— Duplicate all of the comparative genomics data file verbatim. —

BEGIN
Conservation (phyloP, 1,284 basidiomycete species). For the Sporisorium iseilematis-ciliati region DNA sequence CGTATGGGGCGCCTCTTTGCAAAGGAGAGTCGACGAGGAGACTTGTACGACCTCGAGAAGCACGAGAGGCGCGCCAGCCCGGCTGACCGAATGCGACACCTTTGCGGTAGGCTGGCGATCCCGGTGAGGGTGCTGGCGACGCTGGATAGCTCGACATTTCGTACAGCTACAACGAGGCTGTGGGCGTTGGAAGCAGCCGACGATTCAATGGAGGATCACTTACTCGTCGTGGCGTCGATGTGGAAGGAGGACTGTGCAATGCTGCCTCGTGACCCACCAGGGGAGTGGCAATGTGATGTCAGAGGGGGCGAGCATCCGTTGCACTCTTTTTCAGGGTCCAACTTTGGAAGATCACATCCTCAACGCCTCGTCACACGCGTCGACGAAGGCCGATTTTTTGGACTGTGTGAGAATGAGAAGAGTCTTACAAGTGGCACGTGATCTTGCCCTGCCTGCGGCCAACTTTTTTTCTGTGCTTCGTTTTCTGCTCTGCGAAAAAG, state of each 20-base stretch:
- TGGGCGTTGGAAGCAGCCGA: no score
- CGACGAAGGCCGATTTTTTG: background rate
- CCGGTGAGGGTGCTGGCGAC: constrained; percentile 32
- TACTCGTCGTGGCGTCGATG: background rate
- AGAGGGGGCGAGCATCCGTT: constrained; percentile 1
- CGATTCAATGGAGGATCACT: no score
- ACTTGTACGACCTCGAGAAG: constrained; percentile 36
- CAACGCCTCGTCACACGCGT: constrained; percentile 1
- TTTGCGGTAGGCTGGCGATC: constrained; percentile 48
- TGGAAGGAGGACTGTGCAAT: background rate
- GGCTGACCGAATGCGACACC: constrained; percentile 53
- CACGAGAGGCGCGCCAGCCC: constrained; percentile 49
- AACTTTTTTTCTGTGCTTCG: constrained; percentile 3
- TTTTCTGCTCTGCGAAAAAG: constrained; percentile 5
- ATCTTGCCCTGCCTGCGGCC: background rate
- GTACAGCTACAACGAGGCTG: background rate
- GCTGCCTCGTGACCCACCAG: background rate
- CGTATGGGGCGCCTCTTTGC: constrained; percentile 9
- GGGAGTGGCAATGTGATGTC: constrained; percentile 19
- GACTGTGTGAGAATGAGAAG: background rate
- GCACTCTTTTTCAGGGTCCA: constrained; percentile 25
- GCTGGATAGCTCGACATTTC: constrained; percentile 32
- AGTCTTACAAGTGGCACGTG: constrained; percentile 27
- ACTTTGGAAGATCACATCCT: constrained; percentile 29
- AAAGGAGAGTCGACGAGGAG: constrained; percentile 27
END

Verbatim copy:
Conservation (phyloP, 1,284 basidiomycete species). For the Sporisorium iseilematis-ciliati region DNA sequence CGTATGGGGCGCCTCTTTGCAAAGGAGAGTCGACGAGGAGACTTGTACGACCTCGAGAAGCACGAGAGGCGCGCCAGCCCGGCTGACCGAATGCGACACCTTTGCGGTAGGCTGGCGATCCCGGTGAGGGTGCTGGCGACGCTGGATAGCTCGACATTTCGTACAGCTACAACGAGGCTGTGGGCGTTGGAAGCAGCCGACGATTCAATGGAGGATCACTTACTCGTCGTGGCGTCGATGTGGAAGGAGGACTGTGCAATGCTGCCTCGTGACCCACCAGGGGAGTGGCAATGTGATGTCAGAGGGGGCGAGCATCCGTTGCACTCTTTTTCAGGGTCCAACTTTGGAAGATCACATCCTCAACGCCTCGTCACACGCGTCGACGAAGGCCGATTTTTTGGACTGTGTGAGAATGAGAAGAGTCTTACAAGTGGCACGTGATCTTGCCCTGCCTGCGGCCAACTTTTTTTCTGTGCTTCGTTTTCTGCTCTGCGAAAAAG, state of each 20-base stretch:
- TGGGCGTTGGAAGCAGCCGA: no score
- CGACGAAGGCCGATTTTTTG: background rate
- CCGGTGAGGGTGCTGGCGAC: constrained; percentile 32
- TACTCGTCGTGGCGTCGATG: background rate
- AGAGGGGGCGAGCATCCGTT: constrained; percentile 1
- CGATTCAATGGAGGATCACT: no score
- ACTTGTACGACCTCGAGAAG: constrained; percentile 36
- CAACGCCTCGTCACACGCGT: constrained; percentile 1
- TTTGCGGTAGGCTGGCGATC: constrained; percentile 48
- TGGAAGGAGGACTGTGCAAT: background rate
- GGCTGACCGAATGCGACACC: constrained; percentile 53
- CACGAGAGGCGCGCCAGCCC: constrained; percentile 49
- AACTTTTTTTCTGTGCTTCG: constrained; percentile 3
- TTTTCTGCTCTGCGAAAAAG: constrained; percentile 5
- ATCTTGCCCTGCCTGCGGCC: background rate
- GTACAGCTACAACGAGGCTG: background rate
- GCTGCCTCGTGACCCACCAG: background rate
- CGTATGGGGCGCCTCTTTGC: constrained; percentile 9
- GGGAGTGGCAATGTGATGTC: constrained; percentile 19
- GACTGTGTGAGAATGAGAAG: background rate
- GCACTCTTTTTCAGGGTCCA: constrained; percentile 25
- GCTGGATAGCTCGACATTTC: constrained; percentile 32
- AGTCTTACAAGTGGCACGTG: constrained; percentile 27
- ACTTTGGAAGATCACATCCT: constrained; percentile 29
- AAAGGAGAGTCGACGAGGAG: constrained; percentile 27